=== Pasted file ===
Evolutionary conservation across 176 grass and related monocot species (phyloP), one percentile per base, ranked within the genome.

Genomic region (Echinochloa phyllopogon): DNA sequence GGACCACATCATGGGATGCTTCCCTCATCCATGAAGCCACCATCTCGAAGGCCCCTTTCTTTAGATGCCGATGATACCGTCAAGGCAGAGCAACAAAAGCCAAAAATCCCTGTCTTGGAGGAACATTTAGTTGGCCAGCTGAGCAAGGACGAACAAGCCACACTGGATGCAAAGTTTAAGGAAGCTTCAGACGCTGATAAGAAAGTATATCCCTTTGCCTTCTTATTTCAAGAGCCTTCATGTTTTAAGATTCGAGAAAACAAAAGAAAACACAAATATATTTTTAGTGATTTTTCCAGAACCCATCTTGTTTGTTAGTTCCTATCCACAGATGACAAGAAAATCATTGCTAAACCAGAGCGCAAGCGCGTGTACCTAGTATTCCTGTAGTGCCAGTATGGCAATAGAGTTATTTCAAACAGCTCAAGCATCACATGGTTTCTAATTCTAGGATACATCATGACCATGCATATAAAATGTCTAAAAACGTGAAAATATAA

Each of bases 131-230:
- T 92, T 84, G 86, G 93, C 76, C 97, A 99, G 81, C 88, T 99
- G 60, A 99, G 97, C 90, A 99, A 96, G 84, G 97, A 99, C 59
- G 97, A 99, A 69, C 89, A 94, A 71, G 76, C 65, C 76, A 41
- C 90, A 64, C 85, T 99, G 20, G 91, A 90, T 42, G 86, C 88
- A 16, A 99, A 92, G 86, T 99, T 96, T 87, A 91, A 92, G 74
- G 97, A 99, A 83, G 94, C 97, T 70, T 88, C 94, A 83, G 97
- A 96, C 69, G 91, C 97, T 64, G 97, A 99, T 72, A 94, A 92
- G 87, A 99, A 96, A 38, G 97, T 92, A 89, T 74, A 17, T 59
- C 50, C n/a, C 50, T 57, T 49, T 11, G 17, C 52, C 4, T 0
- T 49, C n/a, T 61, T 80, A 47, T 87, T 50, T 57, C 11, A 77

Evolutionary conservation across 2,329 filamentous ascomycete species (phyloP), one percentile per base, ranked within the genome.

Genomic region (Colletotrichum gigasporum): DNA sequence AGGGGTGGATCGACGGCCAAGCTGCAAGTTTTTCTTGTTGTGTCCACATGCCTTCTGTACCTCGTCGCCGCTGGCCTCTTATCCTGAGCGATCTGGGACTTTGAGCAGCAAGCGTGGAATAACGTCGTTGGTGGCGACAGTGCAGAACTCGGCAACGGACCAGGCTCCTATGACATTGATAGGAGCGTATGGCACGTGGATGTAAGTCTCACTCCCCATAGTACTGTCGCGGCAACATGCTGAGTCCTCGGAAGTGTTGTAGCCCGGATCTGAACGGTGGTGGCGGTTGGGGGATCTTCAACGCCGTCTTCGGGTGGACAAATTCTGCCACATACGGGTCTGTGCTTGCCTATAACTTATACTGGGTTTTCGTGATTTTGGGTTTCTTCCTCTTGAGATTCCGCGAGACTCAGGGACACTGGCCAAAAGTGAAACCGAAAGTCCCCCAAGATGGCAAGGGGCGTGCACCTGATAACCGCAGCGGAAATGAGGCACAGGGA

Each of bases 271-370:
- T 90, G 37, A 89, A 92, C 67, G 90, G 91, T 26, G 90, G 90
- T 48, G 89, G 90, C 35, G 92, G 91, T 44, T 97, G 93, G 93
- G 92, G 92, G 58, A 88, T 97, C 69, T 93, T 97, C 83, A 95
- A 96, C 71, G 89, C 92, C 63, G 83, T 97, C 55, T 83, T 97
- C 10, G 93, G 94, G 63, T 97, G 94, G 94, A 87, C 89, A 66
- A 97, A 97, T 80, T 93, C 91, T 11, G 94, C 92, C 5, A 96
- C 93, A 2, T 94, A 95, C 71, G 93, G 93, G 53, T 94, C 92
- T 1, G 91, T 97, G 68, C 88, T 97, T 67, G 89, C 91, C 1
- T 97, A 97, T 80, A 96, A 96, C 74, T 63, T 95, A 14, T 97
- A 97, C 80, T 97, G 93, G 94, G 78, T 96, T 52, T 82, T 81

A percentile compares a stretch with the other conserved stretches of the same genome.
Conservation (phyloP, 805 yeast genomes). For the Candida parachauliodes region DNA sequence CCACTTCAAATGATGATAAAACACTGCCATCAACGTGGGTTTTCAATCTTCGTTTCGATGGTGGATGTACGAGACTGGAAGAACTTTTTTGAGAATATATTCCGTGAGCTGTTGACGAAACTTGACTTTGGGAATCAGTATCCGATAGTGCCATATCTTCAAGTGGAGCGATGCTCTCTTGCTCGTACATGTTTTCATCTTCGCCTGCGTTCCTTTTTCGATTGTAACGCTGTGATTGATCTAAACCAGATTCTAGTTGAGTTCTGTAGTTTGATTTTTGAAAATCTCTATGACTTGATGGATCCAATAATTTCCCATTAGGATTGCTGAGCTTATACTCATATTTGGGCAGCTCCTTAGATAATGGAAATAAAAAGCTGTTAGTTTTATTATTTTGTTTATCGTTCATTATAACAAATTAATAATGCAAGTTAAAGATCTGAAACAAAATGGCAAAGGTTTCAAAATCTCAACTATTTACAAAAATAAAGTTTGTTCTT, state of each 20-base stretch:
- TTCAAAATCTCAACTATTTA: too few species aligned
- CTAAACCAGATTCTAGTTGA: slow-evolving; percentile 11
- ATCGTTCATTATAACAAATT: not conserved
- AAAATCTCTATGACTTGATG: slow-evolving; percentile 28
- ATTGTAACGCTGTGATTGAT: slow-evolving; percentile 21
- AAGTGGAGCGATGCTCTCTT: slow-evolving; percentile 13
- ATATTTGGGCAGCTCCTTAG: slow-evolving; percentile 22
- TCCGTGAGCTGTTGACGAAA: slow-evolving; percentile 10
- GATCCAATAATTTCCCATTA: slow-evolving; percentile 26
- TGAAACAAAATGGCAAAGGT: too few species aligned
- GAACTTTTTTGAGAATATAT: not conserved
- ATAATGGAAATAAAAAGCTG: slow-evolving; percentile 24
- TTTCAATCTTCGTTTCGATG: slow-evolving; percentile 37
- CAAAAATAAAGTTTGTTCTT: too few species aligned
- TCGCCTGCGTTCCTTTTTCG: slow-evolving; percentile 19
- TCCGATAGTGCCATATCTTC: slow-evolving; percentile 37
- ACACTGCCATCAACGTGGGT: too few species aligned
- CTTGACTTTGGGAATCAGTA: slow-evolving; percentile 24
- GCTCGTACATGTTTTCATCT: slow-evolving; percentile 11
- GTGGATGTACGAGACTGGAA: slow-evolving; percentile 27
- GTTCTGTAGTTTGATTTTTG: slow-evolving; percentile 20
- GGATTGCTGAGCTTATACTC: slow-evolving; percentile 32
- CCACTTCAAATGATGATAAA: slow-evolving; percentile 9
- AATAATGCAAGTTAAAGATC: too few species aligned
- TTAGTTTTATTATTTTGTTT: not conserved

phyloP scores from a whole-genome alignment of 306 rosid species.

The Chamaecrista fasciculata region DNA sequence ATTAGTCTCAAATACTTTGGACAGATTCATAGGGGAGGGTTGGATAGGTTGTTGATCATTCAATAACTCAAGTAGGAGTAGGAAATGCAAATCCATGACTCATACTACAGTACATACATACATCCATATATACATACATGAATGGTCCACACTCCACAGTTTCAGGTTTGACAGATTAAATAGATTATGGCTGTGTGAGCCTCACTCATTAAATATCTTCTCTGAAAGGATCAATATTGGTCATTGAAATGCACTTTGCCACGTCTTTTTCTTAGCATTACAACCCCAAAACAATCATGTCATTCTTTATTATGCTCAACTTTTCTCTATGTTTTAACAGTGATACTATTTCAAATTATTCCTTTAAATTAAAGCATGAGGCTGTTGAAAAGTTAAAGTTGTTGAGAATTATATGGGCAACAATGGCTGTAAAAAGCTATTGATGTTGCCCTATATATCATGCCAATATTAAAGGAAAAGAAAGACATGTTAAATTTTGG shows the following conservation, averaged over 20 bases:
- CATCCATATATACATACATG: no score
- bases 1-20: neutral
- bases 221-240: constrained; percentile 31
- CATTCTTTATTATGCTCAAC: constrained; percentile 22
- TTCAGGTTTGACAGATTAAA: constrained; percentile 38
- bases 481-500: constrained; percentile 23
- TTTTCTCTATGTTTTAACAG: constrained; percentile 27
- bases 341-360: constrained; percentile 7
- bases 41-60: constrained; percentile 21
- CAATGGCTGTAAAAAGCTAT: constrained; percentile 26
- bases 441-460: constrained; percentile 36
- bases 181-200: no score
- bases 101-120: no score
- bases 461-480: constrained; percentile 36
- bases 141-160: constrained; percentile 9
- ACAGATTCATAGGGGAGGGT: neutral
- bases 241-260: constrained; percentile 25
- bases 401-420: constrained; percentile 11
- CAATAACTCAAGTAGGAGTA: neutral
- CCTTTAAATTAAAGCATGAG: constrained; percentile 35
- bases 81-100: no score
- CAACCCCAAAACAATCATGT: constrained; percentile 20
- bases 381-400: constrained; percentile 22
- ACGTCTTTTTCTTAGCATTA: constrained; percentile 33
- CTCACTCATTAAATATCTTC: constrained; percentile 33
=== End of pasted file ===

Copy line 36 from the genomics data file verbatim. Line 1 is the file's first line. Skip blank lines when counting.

- TCCGTGAGCTGTTGACGAAA: slow-evolving; percentile 10